Motor club AAA reports a national average price for a gallon of regular unleaded gasoline Thursday at $3.47, down 14 cents from last month and 6 cents less than this date in 2013. Michael Green, a spokesman for AAA, said in an interview most people in the United States still think that's too high.

"According to our research, about half of Americans consider the cost of gas to be too high when the price reaches $3.30 per gallon," he said.

While on the presidential campaign trail in 2012, former House Speaker Newt Gingrich said gasoline prices could fall to as low as $2 per gallon if more emphasis were placed on domestic energy production.

The U.S. Energy Information Administration, part of the Energy Department, said around 6.7 billion barrels of oil per day were produced domestically in 2012. Full year 2014 output should be 8.5 million bpd and rise to 9.3 million bpd next year, which would be the highest annual average level of production since 1972.

EIA ranks the United States second only to Saudi Arabia in terms of oil production thanks in part to new drilling technology for shale reserves. In April, EIA said six shale basins -- Bakken, Eagle Ford, Haynesville, Marcellus, Niobrara and Permian -- together accounted for almost 90 percent of the growth in U.S. oil production and nearly all of the gains in natural gas.

That trend in oil production hasn't been replicated elsewhere in the world, however. Global demand, meanwhile, has increased, most notably in the economies of the Asia-Pacific and China.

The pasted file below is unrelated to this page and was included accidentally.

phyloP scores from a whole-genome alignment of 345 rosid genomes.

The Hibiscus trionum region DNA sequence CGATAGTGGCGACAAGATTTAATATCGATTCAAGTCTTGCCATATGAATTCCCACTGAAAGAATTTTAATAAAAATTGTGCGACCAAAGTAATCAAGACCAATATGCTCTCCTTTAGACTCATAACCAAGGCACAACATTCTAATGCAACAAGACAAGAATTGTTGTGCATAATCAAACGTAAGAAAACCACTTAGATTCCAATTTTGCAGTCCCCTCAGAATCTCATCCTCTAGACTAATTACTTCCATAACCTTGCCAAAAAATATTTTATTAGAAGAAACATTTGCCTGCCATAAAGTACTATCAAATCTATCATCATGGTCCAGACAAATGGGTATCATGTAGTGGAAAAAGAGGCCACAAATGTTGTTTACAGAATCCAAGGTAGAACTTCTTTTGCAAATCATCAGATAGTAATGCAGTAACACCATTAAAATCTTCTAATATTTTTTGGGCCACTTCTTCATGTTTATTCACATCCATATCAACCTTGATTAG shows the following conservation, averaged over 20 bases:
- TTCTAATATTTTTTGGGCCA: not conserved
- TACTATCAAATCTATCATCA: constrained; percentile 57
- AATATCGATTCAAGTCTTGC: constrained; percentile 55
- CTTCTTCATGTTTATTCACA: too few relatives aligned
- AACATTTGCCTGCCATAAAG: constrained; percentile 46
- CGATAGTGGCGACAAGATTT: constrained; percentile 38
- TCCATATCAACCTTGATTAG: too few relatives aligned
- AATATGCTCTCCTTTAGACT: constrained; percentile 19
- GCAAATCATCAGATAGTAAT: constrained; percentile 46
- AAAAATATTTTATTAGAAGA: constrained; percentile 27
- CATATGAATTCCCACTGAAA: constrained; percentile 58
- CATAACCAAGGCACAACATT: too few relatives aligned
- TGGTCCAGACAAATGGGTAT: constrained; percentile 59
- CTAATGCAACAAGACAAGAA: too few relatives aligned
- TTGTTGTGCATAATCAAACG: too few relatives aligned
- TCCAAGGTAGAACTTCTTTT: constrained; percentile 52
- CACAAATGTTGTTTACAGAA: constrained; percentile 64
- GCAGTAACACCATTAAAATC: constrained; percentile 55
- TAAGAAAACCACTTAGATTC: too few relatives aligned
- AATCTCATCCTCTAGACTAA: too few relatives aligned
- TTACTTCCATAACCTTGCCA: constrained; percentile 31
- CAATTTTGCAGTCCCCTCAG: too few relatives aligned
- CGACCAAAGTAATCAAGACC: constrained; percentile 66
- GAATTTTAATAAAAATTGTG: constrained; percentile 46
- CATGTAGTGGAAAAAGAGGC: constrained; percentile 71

Analysis from the International Energy Agency, based in Paris, says global oil demand will be around 1 million bpd for 2013, lower than it previously estimated because of economic issues. With recovery emerging, IEA says global demand for oil should increase by 30 percent next year.

All that supply and demand translates into what are, relatively speaking, high oil prices. The U.S. benchmark for crude oil, West Texas Intermediate, is just under $98 per barrel, compared with $30.78 a decade ago.

"It is estimated that every $1 per barrel rise in the price of crude oil increases gas prices by 2-3 cents per gallon," Green said. "On this day ten years ago, a gallon of gasoline cost $1.86 per gallon and today it is $3.47 per gallon."

Meanwhile, while the United States is restricted in how much crude oil it can send to an energy-hungry global market, refiners can export as much gasoline as they want. When gas prices at home decline, those in the refinery sector can look for a better price overseas, where some countries pay the equivalent of $10 for a gallon of gasoline.

Green explains that puts a limit on how low gasoline prices in the U.S. market can go.

In today's dollars, the average price per gallon based on Gingrich's predictions would be $2.08 per gallon.

"Regrettably we may never see a return of $2 gasoline, but we do not expect a national average above $4 per gallon soon either," Green said.


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Spain's Canary Islands fume over oil exploration
Madrid (AFP) Aug 14, 2014
Spain's government sparked an outcry Thursday by giving oil group Repsol the all-clear to explore for oil and gas off the coast of the tourism-dependent Canary Islands. The industry ministry gave Repsol a three-year licence to drill in three sites some 50 kilometres (30 miles) off the coast of the Spanish archipelago, which lies off the northwest coast of Africa. The exploration, approve ... read more